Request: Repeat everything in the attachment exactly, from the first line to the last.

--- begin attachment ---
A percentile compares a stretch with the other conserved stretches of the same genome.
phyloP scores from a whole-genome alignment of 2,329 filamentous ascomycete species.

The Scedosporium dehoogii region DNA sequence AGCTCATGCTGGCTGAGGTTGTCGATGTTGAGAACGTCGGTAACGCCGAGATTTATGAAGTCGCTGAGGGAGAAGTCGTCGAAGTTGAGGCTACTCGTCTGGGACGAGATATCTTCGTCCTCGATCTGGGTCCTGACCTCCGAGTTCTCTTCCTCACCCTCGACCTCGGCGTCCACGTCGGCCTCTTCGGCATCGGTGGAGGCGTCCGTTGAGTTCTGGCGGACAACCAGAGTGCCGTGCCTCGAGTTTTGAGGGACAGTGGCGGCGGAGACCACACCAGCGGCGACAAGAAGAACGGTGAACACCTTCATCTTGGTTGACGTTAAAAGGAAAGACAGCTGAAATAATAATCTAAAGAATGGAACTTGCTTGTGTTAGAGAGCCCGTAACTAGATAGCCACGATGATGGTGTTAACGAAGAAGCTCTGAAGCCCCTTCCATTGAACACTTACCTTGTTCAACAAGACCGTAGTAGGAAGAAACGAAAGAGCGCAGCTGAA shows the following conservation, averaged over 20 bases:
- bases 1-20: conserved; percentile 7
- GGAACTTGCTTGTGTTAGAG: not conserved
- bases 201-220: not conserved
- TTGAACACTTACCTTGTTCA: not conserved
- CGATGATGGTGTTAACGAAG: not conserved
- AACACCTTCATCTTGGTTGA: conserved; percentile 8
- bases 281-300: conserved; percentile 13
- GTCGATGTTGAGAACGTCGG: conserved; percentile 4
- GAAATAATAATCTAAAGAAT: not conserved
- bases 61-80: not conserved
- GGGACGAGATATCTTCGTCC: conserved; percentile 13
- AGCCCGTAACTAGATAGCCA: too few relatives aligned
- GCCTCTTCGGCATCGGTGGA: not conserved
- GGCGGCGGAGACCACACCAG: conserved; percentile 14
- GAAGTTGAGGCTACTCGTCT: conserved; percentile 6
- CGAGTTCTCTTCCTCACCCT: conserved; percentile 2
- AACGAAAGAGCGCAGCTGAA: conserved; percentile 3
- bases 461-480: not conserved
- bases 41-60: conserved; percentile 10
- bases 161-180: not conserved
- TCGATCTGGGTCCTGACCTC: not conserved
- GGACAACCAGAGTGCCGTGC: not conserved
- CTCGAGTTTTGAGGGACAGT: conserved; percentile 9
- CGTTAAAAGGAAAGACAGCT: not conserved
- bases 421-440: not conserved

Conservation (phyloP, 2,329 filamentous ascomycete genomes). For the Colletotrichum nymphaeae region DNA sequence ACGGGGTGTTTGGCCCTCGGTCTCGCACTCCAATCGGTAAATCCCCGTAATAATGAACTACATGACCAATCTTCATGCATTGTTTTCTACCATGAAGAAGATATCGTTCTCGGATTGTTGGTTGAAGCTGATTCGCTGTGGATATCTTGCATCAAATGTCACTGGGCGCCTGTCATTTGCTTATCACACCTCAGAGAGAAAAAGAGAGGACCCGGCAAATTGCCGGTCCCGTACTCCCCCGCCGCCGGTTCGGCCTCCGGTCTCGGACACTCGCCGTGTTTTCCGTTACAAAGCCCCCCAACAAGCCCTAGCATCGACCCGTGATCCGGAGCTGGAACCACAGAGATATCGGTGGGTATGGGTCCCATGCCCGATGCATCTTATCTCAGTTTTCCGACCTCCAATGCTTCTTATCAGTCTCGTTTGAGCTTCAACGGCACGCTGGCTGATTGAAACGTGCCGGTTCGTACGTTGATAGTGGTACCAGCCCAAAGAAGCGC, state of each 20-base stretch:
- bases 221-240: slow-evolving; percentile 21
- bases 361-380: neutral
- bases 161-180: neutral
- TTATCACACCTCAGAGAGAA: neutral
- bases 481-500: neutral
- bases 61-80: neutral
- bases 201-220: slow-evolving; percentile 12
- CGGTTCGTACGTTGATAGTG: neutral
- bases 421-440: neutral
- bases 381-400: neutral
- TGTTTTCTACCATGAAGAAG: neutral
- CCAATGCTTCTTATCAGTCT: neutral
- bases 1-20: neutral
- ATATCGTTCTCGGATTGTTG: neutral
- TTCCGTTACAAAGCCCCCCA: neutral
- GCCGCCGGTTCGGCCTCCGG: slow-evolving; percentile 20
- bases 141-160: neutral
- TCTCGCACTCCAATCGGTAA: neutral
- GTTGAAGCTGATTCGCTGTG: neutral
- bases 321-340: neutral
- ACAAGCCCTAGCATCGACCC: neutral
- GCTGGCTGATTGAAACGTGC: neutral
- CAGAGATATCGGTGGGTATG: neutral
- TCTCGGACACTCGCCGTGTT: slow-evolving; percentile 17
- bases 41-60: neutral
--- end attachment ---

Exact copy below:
A percentile compares a stretch with the other conserved stretches of the same genome.
phyloP scores from a whole-genome alignment of 2,329 filamentous ascomycete species.

The Scedosporium dehoogii region DNA sequence AGCTCATGCTGGCTGAGGTTGTCGATGTTGAGAACGTCGGTAACGCCGAGATTTATGAAGTCGCTGAGGGAGAAGTCGTCGAAGTTGAGGCTACTCGTCTGGGACGAGATATCTTCGTCCTCGATCTGGGTCCTGACCTCCGAGTTCTCTTCCTCACCCTCGACCTCGGCGTCCACGTCGGCCTCTTCGGCATCGGTGGAGGCGTCCGTTGAGTTCTGGCGGACAACCAGAGTGCCGTGCCTCGAGTTTTGAGGGACAGTGGCGGCGGAGACCACACCAGCGGCGACAAGAAGAACGGTGAACACCTTCATCTTGGTTGACGTTAAAAGGAAAGACAGCTGAAATAATAATCTAAAGAATGGAACTTGCTTGTGTTAGAGAGCCCGTAACTAGATAGCCACGATGATGGTGTTAACGAAGAAGCTCTGAAGCCCCTTCCATTGAACACTTACCTTGTTCAACAAGACCGTAGTAGGAAGAAACGAAAGAGCGCAGCTGAA shows the following conservation, averaged over 20 bases:
- bases 1-20: conserved; percentile 7
- GGAACTTGCTTGTGTTAGAG: not conserved
- bases 201-220: not conserved
- TTGAACACTTACCTTGTTCA: not conserved
- CGATGATGGTGTTAACGAAG: not conserved
- AACACCTTCATCTTGGTTGA: conserved; percentile 8
- bases 281-300: conserved; percentile 13
- GTCGATGTTGAGAACGTCGG: conserved; percentile 4
- GAAATAATAATCTAAAGAAT: not conserved
- bases 61-80: not conserved
- GGGACGAGATATCTTCGTCC: conserved; percentile 13
- AGCCCGTAACTAGATAGCCA: too few relatives aligned
- GCCTCTTCGGCATCGGTGGA: not conserved
- GGCGGCGGAGACCACACCAG: conserved; percentile 14
- GAAGTTGAGGCTACTCGTCT: conserved; percentile 6
- CGAGTTCTCTTCCTCACCCT: conserved; percentile 2
- AACGAAAGAGCGCAGCTGAA: conserved; percentile 3
- bases 461-480: not conserved
- bases 41-60: conserved; percentile 10
- bases 161-180: not conserved
- TCGATCTGGGTCCTGACCTC: not conserved
- GGACAACCAGAGTGCCGTGC: not conserved
- CTCGAGTTTTGAGGGACAGT: conserved; percentile 9
- CGTTAAAAGGAAAGACAGCT: not conserved
- bases 421-440: not conserved

Conservation (phyloP, 2,329 filamentous ascomycete genomes). For the Colletotrichum nymphaeae region DNA sequence ACGGGGTGTTTGGCCCTCGGTCTCGCACTCCAATCGGTAAATCCCCGTAATAATGAACTACATGACCAATCTTCATGCATTGTTTTCTACCATGAAGAAGATATCGTTCTCGGATTGTTGGTTGAAGCTGATTCGCTGTGGATATCTTGCATCAAATGTCACTGGGCGCCTGTCATTTGCTTATCACACCTCAGAGAGAAAAAGAGAGGACCCGGCAAATTGCCGGTCCCGTACTCCCCCGCCGCCGGTTCGGCCTCCGGTCTCGGACACTCGCCGTGTTTTCCGTTACAAAGCCCCCCAACAAGCCCTAGCATCGACCCGTGATCCGGAGCTGGAACCACAGAGATATCGGTGGGTATGGGTCCCATGCCCGATGCATCTTATCTCAGTTTTCCGACCTCCAATGCTTCTTATCAGTCTCGTTTGAGCTTCAACGGCACGCTGGCTGATTGAAACGTGCCGGTTCGTACGTTGATAGTGGTACCAGCCCAAAGAAGCGC, state of each 20-base stretch:
- bases 221-240: slow-evolving; percentile 21
- bases 361-380: neutral
- bases 161-180: neutral
- TTATCACACCTCAGAGAGAA: neutral
- bases 481-500: neutral
- bases 61-80: neutral
- bases 201-220: slow-evolving; percentile 12
- CGGTTCGTACGTTGATAGTG: neutral
- bases 421-440: neutral
- bases 381-400: neutral
- TGTTTTCTACCATGAAGAAG: neutral
- CCAATGCTTCTTATCAGTCT: neutral
- bases 1-20: neutral
- ATATCGTTCTCGGATTGTTG: neutral
- TTCCGTTACAAAGCCCCCCA: neutral
- GCCGCCGGTTCGGCCTCCGG: slow-evolving; percentile 20
- bases 141-160: neutral
- TCTCGCACTCCAATCGGTAA: neutral
- GTTGAAGCTGATTCGCTGTG: neutral
- bases 321-340: neutral
- ACAAGCCCTAGCATCGACCC: neutral
- GCTGGCTGATTGAAACGTGC: neutral
- CAGAGATATCGGTGGGTATG: neutral
- TCTCGGACACTCGCCGTGTT: slow-evolving; percentile 17
- bases 41-60: neutral